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Please help, I'm so lost when it comes to this question..... :(
"Which statement describes the translation of the graph of y = 2(x  3)2 + 5 from standard position?"
a) Moved up and to the right.
b) Moved up and to the left.
c) Moved down and to the right.
d) Moved down and to the left.
 one year ago
 one year ago
Please help, I'm so lost when it comes to this question..... :( "Which statement describes the translation of the graph of y = 2(x  3)2 + 5 from standard position?" a) Moved up and to the right. b) Moved up and to the left. c) Moved down and to the right. d) Moved down and to the left.
 one year ago
 one year ago

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haileypalmerBest ResponseYou've already chosen the best response.0
It's confusing huh?
 one year ago

CliffSedgeBest ResponseYou've already chosen the best response.1
are you sure that 2 after the () is supposed to be there? nonstandard form, that.
 one year ago

haileypalmerBest ResponseYou've already chosen the best response.0
Yes, it is squared! sorry i should have put ^2
 one year ago

CliffSedgeBest ResponseYou've already chosen the best response.1
ah.. a parabola then. Yeah, then do as khan said: graph that equation and compare it to the parent function, y = x^2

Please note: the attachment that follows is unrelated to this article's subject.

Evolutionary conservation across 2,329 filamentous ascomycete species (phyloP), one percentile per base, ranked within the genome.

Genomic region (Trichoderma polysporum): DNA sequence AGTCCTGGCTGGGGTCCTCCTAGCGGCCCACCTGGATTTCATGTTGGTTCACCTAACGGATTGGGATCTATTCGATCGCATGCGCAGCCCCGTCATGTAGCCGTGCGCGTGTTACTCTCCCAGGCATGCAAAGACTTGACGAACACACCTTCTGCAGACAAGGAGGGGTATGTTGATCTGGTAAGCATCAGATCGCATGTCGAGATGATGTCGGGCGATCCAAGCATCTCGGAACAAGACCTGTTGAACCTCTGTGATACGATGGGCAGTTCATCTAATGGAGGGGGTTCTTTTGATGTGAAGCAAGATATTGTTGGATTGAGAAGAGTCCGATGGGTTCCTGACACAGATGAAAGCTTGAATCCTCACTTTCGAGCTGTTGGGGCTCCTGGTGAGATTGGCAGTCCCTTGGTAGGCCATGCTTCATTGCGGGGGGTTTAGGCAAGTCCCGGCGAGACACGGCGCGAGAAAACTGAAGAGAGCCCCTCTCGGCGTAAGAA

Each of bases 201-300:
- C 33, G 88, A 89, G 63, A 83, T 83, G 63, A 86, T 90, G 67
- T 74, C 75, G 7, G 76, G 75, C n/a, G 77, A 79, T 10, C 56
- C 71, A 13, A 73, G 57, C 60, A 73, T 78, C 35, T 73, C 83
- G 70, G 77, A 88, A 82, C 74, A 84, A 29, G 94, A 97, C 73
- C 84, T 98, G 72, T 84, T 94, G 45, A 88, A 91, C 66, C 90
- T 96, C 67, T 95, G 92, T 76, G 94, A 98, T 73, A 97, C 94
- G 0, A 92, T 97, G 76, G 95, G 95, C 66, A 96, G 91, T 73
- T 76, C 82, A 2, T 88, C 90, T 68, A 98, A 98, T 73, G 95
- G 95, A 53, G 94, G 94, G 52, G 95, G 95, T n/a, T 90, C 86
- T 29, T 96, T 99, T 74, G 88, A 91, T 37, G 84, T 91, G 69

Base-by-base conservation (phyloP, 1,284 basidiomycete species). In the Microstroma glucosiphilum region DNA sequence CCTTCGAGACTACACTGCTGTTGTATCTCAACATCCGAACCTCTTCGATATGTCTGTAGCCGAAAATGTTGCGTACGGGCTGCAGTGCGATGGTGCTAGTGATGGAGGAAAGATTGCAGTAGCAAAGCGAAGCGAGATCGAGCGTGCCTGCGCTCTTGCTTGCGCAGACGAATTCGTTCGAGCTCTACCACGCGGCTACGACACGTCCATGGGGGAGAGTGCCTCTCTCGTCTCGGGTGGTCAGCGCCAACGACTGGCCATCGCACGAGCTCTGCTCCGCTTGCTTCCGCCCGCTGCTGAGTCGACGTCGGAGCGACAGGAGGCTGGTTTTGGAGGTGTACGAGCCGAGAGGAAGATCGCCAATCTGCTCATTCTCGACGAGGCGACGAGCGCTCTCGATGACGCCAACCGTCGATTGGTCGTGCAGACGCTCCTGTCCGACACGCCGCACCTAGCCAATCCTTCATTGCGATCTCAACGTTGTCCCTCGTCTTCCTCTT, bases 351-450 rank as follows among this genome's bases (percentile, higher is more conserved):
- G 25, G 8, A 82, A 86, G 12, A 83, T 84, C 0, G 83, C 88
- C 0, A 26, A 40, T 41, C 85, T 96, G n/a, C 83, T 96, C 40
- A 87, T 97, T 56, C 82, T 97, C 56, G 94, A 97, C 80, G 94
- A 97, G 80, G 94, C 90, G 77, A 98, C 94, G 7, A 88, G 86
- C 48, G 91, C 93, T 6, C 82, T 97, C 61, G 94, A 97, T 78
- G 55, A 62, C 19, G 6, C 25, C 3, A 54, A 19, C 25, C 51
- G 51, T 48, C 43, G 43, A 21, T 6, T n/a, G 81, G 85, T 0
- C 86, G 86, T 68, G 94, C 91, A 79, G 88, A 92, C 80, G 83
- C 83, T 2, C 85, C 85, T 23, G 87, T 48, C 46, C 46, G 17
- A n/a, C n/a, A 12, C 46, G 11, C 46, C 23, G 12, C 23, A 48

one year ago

haileypalmerBest ResponseYou've already chosen the best response.0
How would I begin to graph it, do I have to distribute 2 into the parentheses?
 one year ago

CliffSedgeBest ResponseYou've already chosen the best response.1
no, it is in "vertex form" everything you need is in the equation as is.
 one year ago

CliffSedgeBest ResponseYou've already chosen the best response.1
y=a(xh)^2 +k the 'a' is an "amplifier" and stretches the graph. (h,k) are the coordinates of the vertex.
 one year ago

CliffSedgeBest ResponseYou've already chosen the best response.1
easiest way to see the translation is to compare the coordinates, (h,k) with the origin, (0,0)
 one year ago

haileypalmerBest ResponseYou've already chosen the best response.0
Okay, great! Thank you so much!!
 one year ago
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